Concepts Counsel Should Be Aware Of

Although unquestionably the attorneys in a fair-value proceeding will be relying significantly on their experts, an understanding of several concepts that impact an expert’s valuation will be of great assistance to counsel. For example, but for petitioner forcing this issue through the initial filing for dissolution, it is highly unlikely that petitioner’s shares were readily marketable, and, more likely than not, there are significant restrictions in place preventing transfer of those shares. Nevertheless, under New York law there is no “minority discount” that may be applied in a BCL § 1118 valuation hearing to compensate the other shareholders for the minority shareholders’ lack of control. The rationale is a minority discount would deprive minority shareholders of their proportionate interest in a going concern which would result in minority shares being valued below that of majority shares, thus violating the courts mandate of equal treatment of all shares of the same class in minority stockholder buyouts.[x] However, a “marketing discount” or, as it is commonly known, a “discount for lack of marketability” (DLOM) may be applied to compensate for the lack of a ready market for the shares. However, note that no New York court has ever held that DLOM must be applied in a § 1118 proceeding, although courts have indeed recognized a DLOM.[xi] Also, DLOM is not designed to discount the value of the corporation or any particular asset, i.e., goodwill, but rather is to reflect the lack of marketability of the shares of the corporation.[xii]

Next, counsel should be aware of the possibility that the existence of an embedded capital gains tax or “B.I.G.” may be used to reduce the value of the corporation. The theory is that corporate holdings appreciate in value. As such, an event such as a dissolution could result in the liquidation of a particular asset or assets owned by the corporation, and, thus, a large capital gains tax will result upon the sale of such assets. In New York, it is recognized that embedded capital gains tax assets held by a C corporation will affect what a hypothetical willing purchaser with reasonable knowledge of the underlying facts will pay for the corporate stock. Universally, New York courts have consistently held that a hypothetical willing buyer will insist on a B.I.G. deduction.[xiii]

It has also been held that interest is payable to the petitioner from the date of the filing of the petition. As for the rate of interest, courts generally award an “equitable” rate of interest. In most cases, courts have determined that the “equitable” rate of interest should be the statutory rate of nine percent.[xiv] This is an easy default, but it can be challenged. The court may fix interest at a rate other than the statutory rate if the court finds “such deviance is warranted by the equities” and the court is provided with specifics as to why this should be done.[xv] In today’s low-interest environment, one may argue that nine percent interest is unwarranted coupled with other facts to support that position. There is also the question of whether the petitioner’s cost expenses in attorney’s fees can be awarded by the court. BCL § 1118 makes no provision for the imposition of court costs and disbursements. However, in Blake, it was determined that such awards are discretionary with the court.[xvi]

One factor that the lawyer can add to the expert-driven proceeding, and which may prove detrimental to either parties’ claim in terms of how much interest is awarded (or at all) or whether costs are assessed, is potential “bad faith” by either one of the litigants. Bad faith may be found in connection with one of the shareholders’ actions before the petition was filed or during the fair value proceeding.[xvii] If the court makes a determination that petitioner has acted in bad faith, it could affect the petitioner’s ability to receive prejudgment interest.[xviii]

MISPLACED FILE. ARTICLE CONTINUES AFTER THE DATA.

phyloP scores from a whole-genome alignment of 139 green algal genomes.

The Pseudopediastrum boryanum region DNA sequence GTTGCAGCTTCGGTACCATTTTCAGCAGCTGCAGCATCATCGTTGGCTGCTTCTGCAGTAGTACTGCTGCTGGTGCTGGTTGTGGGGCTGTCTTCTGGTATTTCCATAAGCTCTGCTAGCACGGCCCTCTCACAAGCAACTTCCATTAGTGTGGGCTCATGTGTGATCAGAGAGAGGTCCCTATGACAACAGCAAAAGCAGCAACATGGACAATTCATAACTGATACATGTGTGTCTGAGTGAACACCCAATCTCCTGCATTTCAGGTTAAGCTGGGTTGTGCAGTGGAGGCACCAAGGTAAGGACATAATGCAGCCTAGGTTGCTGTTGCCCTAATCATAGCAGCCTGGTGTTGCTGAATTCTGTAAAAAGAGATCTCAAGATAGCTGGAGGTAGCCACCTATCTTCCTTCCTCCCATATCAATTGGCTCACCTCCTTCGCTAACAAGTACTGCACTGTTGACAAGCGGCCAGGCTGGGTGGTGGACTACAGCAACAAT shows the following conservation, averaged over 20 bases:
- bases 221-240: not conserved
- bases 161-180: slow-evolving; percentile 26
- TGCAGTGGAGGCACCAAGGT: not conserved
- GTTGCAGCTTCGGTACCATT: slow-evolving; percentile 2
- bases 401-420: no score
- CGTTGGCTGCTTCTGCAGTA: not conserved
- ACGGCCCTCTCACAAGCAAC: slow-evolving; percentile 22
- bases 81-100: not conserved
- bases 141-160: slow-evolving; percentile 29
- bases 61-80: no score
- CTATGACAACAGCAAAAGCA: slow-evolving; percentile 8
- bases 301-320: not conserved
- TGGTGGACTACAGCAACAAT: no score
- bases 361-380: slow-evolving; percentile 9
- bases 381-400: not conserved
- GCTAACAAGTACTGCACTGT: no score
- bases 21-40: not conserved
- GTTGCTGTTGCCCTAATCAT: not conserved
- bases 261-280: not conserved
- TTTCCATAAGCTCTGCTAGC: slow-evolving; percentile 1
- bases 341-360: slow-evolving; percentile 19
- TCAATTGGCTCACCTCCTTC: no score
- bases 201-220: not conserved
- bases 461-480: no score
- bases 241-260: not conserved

In sum, notwithstanding the seemingly mechanical process by which value may be determined, the lawyer still has the ability to use his or her talents to affect the outcome.


[i]     See In Re WTB Prop., Inc., 291 A.D.2d 566 (2d Dept. 2002); see also In Re Quail Aero Serv., Inc., 300 A.D. 2d 800 (2d Dept. 2002).

[ii]    Matter of Pace Photographers (Rosen), 71 N.Y.2d 737, 748 (1988); Matter of Penepent Corp., 96 N.Y.2d 186, 193 (2001); and Matter of Seagroatt Floral Co., Inc. (Riccardi), 78 N.Y.2d 439, 445 (1991).

[iii]   Matter of Seagroatt Floral Co., Inc., 78 N.Y.2d at 445.

[iv]    Matter of Cohen, 636 N.Y.S.2d 994 (Sup. Ct., N.Y. Co. 1993), aff’d 240 A.D.2d 225 (1997).

[v]     See BCL § 1118.

[vi]    Uniform Standards of Professional Appraisal Practice (USPAP), National Association of Certified Valuation Analysts (NACVA), Institute of Business Appraisers (IBA), American Institute of Certified Public Accountants (AICPA), American Society of Appraisers (ASA):  CFA Institute (CFAI): Chartered Financial Analyst (CFA).

[vii]   The engagement letter should specify that the expert will solely look to the client for payment of all invoices.

[viii] U.S. v. Kovel, 296 F.2d 918 (2d Cir. 1961).

[ix]    Matter of Friedman v. Beway Realty, 87 N.Y.2d 161, 167 (1995).

[x]     Matter of Friedman, 87 N.Y.2d at 170.

[xi]    Seagroatt, 78 N.Y.2d at 442.

[xii]   Ferolito v. Arizona Beverages USA, 2014 WL 5834862, *18-19 (Sup. Ct., Nassau Co. 2014).

[xiii] Giaimo v. Vitale, 101 A.D. 3d 523 (1st Dept. 2012).

[xiv] See Giaimo, 101 A.D.3d at 526 (the court awarded prejudgment interest at the “equitable rate” of four percent).

[xv]   Rodriguez v. Estevez, 19 Misc.3d 1116(A) (Sup. Ct., N.Y. Co. 2008).

[xvi] Blake v. Blake Agency, Inc. 107 A.D.2d 139, 151 (2d Dept. 1985).

[xvii] McDaniel v. 162 Columbia Heights Housing Corp., 25 Misc.3d 1024 (Sup. Ct., Kings Co. 2009); Hall v. King, 177 Misc.2d 126 (Sup. Ct., N.Y. Co. 1998); Ferolito, 2014 WL 5834862 at *22.

[xviii] Id.

 

Reprinted with permission by the Nassau County Bar Association.